​The Holy Grail which is  referenced in QFG1, and possibly QFG3, represents the cup which Christ drank from at the last supper.

Holy Strength and Holy Shield are abilities in QFG5 (Holy Shield is an alternative name for Honor Shield). The symbol of Holy Strength is a Christian cross on a golden shield. Holy Strength is symbolized by Fleur De Lis, another Christian symbol.

Notre Dame is a famous Catholic cathedral in France. The name means "Our Lady" as in the Virgin Mary, Mother of Christ, important in Catholicism.

The concept of 'sin' is mentioned both QFG2 and QFG5. While broader concept of commiting 'bad', 'wicked' or 'evil' deeds can be found in multiple religions, the term itself is English, and more properly attributed to Christian translations of the Bible originally (meaning "offense against God"). But the essential concept applies across all the Abrahamic religions.[5][6]

The one use of the term prayers appears in QFG4 in the one game that has European culture follow Christian tradition of prayers, and has other Christian symbolism hidden about the game. “Even a man who is pure in heart... And says his prayers by night...” which is a reference to Christian practice if saying prayers before going to bed.


A touch of Catholicism is nodded to with the line in QFG2: "Nuns are often in the habit of wearing these with their habit." This is seen when looking at a cornette hat on a shelf in the magic shop.

The cornette was retained as a distinctive piece of clothing into modern times by the Daughters of Charity, a Roman Catholic society of apostolic life founded by St. Vincent de Paul in the mid-17th century. The founder wanted to have the sisters of this new type of religious congregation of women, that tended to the sick poor and were not required to remain in their cloister, resemble ordinary middle-class women as much as possible in their clothing, including the wearing of the cornette.

After the cornette generally fell into disuse, it became a distinctive feature of the Daughters of Charity, making theirs one of the most widely recognised religious habits. Because of the cornette, they were known in Ireland as the "butterfly nuns". They abandoned the cornette on 20 September 1964. The modern nurses' cap or bonnet was created following the cornette's appearance and it depicts the humanitarianism of Daughters of Charity in nursing.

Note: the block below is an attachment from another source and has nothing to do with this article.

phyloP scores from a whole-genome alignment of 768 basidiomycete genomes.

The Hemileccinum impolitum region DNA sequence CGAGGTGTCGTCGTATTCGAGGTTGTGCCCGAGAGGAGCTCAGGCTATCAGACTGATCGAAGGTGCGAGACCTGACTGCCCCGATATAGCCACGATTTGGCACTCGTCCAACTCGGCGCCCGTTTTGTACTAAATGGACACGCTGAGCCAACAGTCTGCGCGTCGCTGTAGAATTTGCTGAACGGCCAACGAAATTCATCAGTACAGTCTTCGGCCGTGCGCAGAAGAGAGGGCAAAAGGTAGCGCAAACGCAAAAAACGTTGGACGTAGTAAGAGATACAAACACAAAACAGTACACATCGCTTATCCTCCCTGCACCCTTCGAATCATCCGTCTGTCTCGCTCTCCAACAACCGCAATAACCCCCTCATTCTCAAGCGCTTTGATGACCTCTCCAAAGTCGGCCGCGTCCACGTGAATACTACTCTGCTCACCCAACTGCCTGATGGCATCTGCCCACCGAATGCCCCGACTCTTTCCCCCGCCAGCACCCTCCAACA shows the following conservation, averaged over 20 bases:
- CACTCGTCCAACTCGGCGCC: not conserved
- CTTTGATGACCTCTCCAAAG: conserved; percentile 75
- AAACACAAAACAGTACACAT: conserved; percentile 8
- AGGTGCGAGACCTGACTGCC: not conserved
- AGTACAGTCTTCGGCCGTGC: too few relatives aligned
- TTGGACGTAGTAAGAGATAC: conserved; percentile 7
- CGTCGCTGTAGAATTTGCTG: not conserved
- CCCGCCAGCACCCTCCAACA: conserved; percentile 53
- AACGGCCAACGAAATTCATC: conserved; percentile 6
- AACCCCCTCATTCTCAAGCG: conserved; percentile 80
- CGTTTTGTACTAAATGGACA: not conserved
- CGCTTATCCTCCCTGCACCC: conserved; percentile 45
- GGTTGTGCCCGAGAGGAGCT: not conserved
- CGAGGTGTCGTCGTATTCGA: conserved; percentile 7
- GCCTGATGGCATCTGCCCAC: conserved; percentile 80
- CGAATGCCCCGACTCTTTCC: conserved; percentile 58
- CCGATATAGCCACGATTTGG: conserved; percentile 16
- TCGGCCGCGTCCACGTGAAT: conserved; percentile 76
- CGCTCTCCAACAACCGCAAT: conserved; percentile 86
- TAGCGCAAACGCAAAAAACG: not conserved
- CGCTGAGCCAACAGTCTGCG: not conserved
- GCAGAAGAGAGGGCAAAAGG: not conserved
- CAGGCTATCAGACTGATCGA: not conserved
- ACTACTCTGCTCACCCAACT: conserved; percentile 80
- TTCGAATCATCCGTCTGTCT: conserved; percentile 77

This particular cornette's distinctive shape comes from the old TV show The Flying Nun.

Ten Commandments, Bible Verses and Other Stories

The Thieves' Guild motto is 'Thou shalt not steal HERE.', this is a play on the 'Thou shalt not steal' (Exodus 20:15) one of the Ten Commandments of the Bible, in particular the English translation of the Christian versions of the bible (both Catholic and Protestant bibles). One of the Tarna laws is very similar in style, and likely influenced by biblical Ten Commandments wording.

"Thou shalt not kill, or so it's said, Unless you wish to wind up dead." The first line is yet another example of one of the "Ten Commandments" ( Exodus 20:13) in particular the Christian English translations (in Jewish translations it is closer to "Thou shalt not murder", as both self defense, and war is allowed).

"...not a person whose name to use in vain." This is another reference adapted from one of the Ten Commandments, but in this case the person they are referring to is Ad Avis rather than 'God' (Exodus 20:7), but the language itself is specifically a saying introduced in the Bible.

"Do unto others as they do to you, If they don't attack, then neither should you!" The first half of this comment, is a quote bible verses which are known as the Golden Rule (Mathew 7:12; Luke 6:31)

"It's a pillar of salt." (QFG5) is a reference the Biblical story of Lot's Wife turning into a pillar of salt from the Old Testament.

The Adam's Apple as mentioned in QFG4 is protrusion found on humans necks especially pronounce on men. It is named for the first Human "Adam" in Biblical Genesis/Creation story and the forbidden fruit he ate, making him lose the Garden of Eden.

The 'Red Sea' is mentioned and rhymed against "Dead Sea" both locations are important locations in the Bible in stories. Red Sea was the site where Moses divided the waters, and where Pharaoh was killed by the waters returned. The latter is the site of 'Dead Sea scrolls" which were used to help check translations of the bible (see Judaism below for more details).

While the Abyss is associated with Hades in QFG5, the term itself has more to do with Christian and biblical lore and tradition related to Hell or death.



Judaism is first of the three primary Abrahamic traditions which include the second Christianity and the later came Islam.

References to it or its believers/members are perhaps a bit more, obscure in the series...

The Dead Sea scrolls are mentioned. These are important find near the Dead Sea that included many of the books of the Bible in ancient Hebrew text. This was important to later translators both Jewish and Christian.[7] Likewise the Red Sea is associated with Moses and the story is shared by Christians as well.